We’ve gone three months without any of the “Big Four” professional sports due to the coronavirus pandemic, and it looks like we’ve got a ways to go before they return.
The NHL and NBA appear set to be the first to return … maybe.
Training facilities reopened last week for NHL teams in phase two of the league’s return-to-play protocol. The league gave the green light to clubs with COVID-19 restrictions in place, and about a dozen took advantage.
A maximum of six players can train at the facilities at once. On-ice sessions are for players only, with no coaches or other team personnel allowed. Players must wear face coverings at all times, except when exercising or on the ice.
Participation is voluntary, and many players have chosen to remain in their self-quarantine location instead of returning to the team’s city.
The opening of formal NHL training camps will highlight phase three, but that isn’t planned until July 10.
The NHL has determined it will resume play in two hub cities, which will be NHL markets. The NHL narrowed the list to 10 possible cities, but there is no time frame to make an announcement.
The NBA’s board of governors has overwhelmingly approved a proposal for 22 teams to return to play, starting July 31 at the ESPN Wide World of Sports Complex at Walt Disney World Resort in Orlando, Fla.
A growing faction of NBA players, however, remains uncertain about committing to the league's plan for restarting the season in the Orlando bubble environment.
Among the concerns: a surge in coronavirus cases in Florida, conditions surrounding the restrictive environment in the bubble, insurance and liabilities for players based on possible illnesses, and injuries in a truncated finish to the season.
A number of players have also stated a desire to not detract from the current protests and fight against social injustice in the country.
Commissioner Adam Silver said he is confident the league can work through most of those issues over the next few weeks.
MLB appears to be a mess – what’s new?
Commissioner Rob Manfred told ESPN on Monday that he is “not confident” there will be a 2020 baseball season and that “as long as there’s no dialogue” with the MLB Players Association, “that real risk is going to continue.”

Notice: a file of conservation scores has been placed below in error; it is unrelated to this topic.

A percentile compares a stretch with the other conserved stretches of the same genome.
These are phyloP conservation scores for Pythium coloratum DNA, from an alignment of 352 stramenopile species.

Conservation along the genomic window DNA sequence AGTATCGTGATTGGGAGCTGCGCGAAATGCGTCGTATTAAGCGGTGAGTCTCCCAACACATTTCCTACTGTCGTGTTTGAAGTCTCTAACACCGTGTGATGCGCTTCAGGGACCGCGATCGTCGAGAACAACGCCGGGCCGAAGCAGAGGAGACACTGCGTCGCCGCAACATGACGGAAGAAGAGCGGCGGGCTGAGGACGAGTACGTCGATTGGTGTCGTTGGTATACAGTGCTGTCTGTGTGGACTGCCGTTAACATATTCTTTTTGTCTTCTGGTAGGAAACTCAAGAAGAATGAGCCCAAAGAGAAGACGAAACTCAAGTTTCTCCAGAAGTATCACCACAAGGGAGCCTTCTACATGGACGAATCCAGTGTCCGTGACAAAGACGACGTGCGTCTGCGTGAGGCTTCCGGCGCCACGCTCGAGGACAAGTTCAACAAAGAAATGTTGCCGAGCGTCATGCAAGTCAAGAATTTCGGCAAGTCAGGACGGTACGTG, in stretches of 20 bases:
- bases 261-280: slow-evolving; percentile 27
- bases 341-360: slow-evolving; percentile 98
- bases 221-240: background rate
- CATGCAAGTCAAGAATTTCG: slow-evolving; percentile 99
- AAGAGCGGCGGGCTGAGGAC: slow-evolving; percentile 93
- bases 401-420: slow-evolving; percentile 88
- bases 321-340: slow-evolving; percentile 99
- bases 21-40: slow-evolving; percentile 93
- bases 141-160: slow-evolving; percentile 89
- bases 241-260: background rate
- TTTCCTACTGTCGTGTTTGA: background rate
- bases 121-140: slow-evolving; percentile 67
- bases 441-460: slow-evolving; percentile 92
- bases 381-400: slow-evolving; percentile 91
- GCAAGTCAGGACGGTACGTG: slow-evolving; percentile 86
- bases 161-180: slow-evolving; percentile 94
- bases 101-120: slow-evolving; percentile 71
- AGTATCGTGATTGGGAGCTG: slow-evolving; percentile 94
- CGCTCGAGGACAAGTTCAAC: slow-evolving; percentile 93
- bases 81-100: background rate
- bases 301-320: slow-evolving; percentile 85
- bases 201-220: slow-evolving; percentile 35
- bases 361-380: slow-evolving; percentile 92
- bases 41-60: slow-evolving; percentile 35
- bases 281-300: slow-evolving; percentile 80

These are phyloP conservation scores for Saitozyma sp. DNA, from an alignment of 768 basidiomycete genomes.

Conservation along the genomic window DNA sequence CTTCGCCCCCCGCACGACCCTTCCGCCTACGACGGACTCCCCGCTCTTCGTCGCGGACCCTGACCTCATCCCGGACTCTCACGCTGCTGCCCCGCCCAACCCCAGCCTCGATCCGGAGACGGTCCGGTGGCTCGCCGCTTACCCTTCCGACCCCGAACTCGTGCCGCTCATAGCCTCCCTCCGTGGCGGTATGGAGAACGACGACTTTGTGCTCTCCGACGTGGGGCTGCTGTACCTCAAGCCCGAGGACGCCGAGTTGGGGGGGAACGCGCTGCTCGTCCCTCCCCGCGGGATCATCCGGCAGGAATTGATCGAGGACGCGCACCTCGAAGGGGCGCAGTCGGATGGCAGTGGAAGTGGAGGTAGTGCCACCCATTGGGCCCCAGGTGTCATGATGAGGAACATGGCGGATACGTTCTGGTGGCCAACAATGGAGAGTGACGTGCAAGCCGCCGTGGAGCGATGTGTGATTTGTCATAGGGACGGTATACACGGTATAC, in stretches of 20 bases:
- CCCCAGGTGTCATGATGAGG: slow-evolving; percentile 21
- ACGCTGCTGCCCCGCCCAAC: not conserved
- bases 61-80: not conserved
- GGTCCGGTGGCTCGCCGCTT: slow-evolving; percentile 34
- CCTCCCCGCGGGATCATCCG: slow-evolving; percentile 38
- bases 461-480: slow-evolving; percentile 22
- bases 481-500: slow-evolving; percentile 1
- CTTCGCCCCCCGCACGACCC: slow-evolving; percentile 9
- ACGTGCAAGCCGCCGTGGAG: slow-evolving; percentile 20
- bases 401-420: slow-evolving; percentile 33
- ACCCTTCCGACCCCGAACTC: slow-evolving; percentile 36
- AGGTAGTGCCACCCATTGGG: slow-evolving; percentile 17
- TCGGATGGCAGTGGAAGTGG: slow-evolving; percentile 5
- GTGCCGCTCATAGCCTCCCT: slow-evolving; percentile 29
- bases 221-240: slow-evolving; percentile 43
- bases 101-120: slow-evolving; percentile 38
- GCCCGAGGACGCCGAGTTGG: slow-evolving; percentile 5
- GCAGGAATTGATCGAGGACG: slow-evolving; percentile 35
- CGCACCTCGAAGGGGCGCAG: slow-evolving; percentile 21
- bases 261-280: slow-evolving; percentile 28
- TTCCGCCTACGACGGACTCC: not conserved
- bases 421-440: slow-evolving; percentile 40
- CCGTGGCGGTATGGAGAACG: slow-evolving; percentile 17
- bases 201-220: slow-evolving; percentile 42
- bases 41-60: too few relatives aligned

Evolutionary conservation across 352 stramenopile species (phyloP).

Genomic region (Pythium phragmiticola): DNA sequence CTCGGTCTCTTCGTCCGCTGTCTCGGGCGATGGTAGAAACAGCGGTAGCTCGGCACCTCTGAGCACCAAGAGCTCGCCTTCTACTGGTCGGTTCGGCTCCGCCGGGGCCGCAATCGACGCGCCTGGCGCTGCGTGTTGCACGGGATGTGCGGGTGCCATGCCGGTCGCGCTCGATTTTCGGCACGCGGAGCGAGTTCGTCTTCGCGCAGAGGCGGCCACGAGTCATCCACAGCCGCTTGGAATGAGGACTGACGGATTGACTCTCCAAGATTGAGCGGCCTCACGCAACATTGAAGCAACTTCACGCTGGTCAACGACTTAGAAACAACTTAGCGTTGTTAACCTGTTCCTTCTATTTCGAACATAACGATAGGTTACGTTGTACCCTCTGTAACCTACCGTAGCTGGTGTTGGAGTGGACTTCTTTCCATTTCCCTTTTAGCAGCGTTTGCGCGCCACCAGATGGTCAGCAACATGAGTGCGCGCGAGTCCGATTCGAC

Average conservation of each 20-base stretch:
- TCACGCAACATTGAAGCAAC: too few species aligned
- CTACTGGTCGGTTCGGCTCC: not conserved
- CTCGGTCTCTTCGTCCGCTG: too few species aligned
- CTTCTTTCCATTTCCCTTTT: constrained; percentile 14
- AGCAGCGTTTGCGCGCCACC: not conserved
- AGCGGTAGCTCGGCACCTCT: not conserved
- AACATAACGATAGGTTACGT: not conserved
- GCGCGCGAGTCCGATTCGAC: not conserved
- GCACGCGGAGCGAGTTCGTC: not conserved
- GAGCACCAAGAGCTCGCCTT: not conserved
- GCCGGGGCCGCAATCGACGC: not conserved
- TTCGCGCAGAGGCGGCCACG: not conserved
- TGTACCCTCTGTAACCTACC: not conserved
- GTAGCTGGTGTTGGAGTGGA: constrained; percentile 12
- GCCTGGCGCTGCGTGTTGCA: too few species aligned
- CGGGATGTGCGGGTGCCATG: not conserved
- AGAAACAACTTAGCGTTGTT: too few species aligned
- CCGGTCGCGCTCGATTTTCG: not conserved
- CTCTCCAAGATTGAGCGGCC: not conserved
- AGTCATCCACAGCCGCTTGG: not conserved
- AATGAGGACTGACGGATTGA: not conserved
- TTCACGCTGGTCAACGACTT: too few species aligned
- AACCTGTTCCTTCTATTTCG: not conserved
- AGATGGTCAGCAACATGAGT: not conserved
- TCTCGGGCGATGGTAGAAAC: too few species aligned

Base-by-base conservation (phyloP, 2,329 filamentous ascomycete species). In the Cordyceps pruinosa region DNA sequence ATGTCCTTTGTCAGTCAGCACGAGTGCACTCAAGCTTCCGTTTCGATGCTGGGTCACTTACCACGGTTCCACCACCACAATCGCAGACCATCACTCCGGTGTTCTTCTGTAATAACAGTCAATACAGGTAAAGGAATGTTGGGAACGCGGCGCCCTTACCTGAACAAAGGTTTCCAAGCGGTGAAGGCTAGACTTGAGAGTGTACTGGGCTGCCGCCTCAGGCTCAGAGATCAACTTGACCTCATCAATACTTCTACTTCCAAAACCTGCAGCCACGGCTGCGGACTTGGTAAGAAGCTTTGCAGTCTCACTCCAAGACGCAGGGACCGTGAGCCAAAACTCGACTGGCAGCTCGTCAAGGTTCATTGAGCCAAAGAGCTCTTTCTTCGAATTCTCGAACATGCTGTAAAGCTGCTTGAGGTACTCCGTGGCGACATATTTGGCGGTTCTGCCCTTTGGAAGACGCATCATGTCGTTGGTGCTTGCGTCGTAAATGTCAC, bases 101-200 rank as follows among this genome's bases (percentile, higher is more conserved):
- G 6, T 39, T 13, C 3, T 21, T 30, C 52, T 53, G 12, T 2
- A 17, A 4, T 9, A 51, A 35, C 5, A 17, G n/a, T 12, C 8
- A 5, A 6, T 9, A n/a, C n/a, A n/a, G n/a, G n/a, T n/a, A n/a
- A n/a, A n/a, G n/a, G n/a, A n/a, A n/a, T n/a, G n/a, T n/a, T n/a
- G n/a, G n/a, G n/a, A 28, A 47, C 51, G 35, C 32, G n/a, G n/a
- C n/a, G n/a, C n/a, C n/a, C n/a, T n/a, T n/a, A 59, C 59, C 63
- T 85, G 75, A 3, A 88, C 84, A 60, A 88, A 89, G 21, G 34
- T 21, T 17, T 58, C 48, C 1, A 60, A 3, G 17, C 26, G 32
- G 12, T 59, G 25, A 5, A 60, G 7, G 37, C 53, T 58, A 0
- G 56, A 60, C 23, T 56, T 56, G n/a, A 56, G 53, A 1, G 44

A report by the Los Angeles Times stated the chance there will be no season increased substantially Monday when the commissioner’s office told the players’ association that it will not proceed with a schedule unless the union waives its right to claim that management violated a March agreement between the feuding sides.
On Friday, MLB delivered a return-to-play proposal that called for a 72-game season and guaranteed 70 percent of players' prorated salaries (with a maximum of 83 percent).
A March agreement between the parties allows MLB to set a schedule, and the league has suggested that in the absence of a negotiated agreement with the union, it could impose a schedule of somewhere in the neighborhood of 50 games and pay players full prorated salaries.
NFL training camps are on schedule to open during the final two weeks of July, the Hall of Fame preseason game is set for Aug. 6, and the opening game of the regular season between the Kansas City Chiefs and Houston Texas is scheduled for Sept. 10.
The NFL has been pledging an on-time start to the season for months, even while working on multiple contingency plans behind the scenes, a number of which were built into the regular season schedule.
The NFL could lose around $3 billion in total revenue if teams play in empty stadiums in 2020.
Eyebrows around the league were raised Monday when it was reported a small number of Houston Texans and Dallas Cowboys, including star running back Ezekiel Elliott, have tested positive for the coronavirus.
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